Ode to the Soccer Ball Sailing Over a Barbed Wire Fence, by Martín Espada

Ode to the Soccer Ball Sailing Over a Barbed Wire Fence

Tornillo…has become the symbol of what may be the largest U.S. mass
detention of children not charged with crimes since the World War II
internment of Japanese-Americans.—Robert Moore, Texas Monthly

 Praise Tornillo: word for screw in Spanish, word for jailer in English,
word for three thousand adolescent migrants incarcerated in camp.
 
Praise the three thousand soccer balls gift-wrapped at Christmas,
as if raindrops in the desert inflated and bounced through the door.
 
Praise the soccer games rotating with a whistle every twenty minutes
so three thousand adolescent migrants could take turns kicking a ball.
 
Praise the boys and girls who walked a thousand miles, blood caked
in their toes, yelling in Spanish and a dozen Mayan tongues on the field.
 
Praise the first teenager, brain ablaze like chili pepper Christmas lights,
to kick a soccer ball high over the chain link and barbed wire fence.
 
Praise the first teenager to scrawl a name and number on the face
of the ball, then boot it all the way to the dirt road on the other side.
 
Praise the smirk of teenagers at the jailers scooping up fugitive
soccer balls, jabbering about the ingratitude of teenagers at Christmas.
 
Praise the soccer ball sailing over the barbed wire fence, white
and black like the moon, yellow like the sun, blue like the world.
 
Praise the soccer ball flying to the moon, flying to the sun, flying to other
worlds, flying to Antigua Guatemala, where Starbucks buys coffee beans.
 
Praise the soccer ball bounding off the lawn at the White House,
thudding off the president’s head as he waves to absolutely no one.
 
Praise the piñata of the president’s head, jellybeans pouring from his ears,
enough to feed three thousand adolescents incarcerated at Tornillo.
 
Praise Tornillo: word in Spanish for adolescent migrant internment camp,
abandoned by jailers in the desert, liberated by a blizzard of soccer balls.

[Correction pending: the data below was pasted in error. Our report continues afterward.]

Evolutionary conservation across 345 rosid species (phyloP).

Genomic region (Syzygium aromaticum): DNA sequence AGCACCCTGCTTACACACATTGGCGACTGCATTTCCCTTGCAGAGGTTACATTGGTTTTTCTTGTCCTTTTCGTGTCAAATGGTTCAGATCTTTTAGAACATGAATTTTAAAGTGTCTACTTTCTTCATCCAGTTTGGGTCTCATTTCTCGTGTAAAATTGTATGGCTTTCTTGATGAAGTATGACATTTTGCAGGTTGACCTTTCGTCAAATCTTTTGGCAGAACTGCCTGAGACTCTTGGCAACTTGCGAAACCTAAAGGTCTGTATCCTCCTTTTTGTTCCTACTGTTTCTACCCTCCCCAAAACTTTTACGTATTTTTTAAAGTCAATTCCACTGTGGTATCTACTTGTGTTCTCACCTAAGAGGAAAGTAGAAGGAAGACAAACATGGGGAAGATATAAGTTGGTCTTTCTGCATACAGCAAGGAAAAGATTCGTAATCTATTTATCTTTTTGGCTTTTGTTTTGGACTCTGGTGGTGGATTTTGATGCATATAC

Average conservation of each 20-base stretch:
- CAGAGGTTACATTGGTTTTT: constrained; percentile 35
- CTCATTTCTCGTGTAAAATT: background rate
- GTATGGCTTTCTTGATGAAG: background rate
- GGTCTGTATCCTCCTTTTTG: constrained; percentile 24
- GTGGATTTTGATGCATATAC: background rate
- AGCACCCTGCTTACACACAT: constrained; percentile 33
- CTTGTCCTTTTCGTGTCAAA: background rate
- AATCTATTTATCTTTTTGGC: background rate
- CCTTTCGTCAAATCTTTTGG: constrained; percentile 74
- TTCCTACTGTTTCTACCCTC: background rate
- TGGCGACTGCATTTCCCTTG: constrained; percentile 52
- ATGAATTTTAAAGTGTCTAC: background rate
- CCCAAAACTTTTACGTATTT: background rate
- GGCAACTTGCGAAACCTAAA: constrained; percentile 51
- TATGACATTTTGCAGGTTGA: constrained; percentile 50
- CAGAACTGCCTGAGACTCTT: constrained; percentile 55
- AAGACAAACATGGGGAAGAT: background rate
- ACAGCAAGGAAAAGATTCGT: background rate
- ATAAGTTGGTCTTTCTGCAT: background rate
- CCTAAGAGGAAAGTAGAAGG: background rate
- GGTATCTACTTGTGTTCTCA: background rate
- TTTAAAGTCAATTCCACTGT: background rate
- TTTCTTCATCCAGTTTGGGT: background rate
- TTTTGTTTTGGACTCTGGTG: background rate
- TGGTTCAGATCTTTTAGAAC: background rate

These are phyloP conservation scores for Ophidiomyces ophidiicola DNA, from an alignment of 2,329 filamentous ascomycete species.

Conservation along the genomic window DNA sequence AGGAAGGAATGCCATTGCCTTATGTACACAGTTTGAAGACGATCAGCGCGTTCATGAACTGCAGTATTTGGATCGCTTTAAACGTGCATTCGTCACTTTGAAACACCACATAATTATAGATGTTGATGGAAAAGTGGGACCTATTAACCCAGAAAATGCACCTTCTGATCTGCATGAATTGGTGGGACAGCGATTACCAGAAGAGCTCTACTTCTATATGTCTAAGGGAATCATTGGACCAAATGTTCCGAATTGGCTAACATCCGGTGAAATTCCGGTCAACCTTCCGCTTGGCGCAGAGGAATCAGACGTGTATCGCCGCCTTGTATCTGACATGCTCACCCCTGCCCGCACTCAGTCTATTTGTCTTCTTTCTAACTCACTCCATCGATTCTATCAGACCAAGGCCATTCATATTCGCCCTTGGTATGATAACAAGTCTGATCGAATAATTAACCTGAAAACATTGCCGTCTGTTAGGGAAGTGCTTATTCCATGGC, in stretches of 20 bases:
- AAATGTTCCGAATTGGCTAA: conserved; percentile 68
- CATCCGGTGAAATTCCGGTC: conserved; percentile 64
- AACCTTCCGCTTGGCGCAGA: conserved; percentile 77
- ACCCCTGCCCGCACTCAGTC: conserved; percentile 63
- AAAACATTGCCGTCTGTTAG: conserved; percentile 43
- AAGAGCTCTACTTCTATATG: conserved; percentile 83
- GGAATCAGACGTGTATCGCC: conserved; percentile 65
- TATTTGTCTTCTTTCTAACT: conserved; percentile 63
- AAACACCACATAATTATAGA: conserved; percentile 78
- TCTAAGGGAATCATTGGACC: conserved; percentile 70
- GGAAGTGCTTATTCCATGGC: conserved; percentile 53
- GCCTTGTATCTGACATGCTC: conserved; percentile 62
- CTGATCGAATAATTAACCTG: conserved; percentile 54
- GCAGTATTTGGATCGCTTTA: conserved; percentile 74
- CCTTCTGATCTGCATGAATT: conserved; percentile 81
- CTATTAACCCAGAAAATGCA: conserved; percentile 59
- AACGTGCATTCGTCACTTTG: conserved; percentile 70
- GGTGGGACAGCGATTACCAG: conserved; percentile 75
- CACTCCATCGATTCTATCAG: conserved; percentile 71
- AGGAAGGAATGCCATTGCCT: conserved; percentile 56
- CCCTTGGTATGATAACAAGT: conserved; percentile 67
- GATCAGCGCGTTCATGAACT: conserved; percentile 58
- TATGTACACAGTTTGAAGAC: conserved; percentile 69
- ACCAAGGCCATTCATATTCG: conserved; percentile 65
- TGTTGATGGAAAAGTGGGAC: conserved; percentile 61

Martín Espada was born in Brooklyn, New York in 1957. He has published more than twenty books as a poet, editor, essayist and translator. His forthcoming book of poems from Norton is called Floaters. Other books of poems include Vivas to Those Who Have Failed (2016), The Trouble Ball (2011), The Republic of Poetry (2006), Alabanza (2003), A Mayan Astronomer in Hell’s Kitchen (2000), Imagine the Angels of Bread (1996), City of Coughing and Dead Radiators (1993) and Rebellion is the Circle of a Lover’s Hands (1990). He is the editor of What Saves Us: Poems of Empathy and Outrage in the Age of Trump (2019). His many honors include the Ruth Lilly Poetry Prize, the Shelley Memorial Award, the Robert Creeley Award, the National Hispanic Cultural Center Literary Award, an American Book Award, an Academy of American Poets Fellowship, the PEN/Revson Fellowship and a Guggenheim Fellowship. The Republic of Poetry was a finalist for the Pulitzer Prize. His book of essays and poems, Zapata’s Disciple (1998), was banned in Tucson as part of the Mexican-American Studies Program outlawed by the state of Arizona, and reissued by Northwestern University Press. A former tenant lawyer, Espada is a professor of English at the University of Massachusetts-Amherst.


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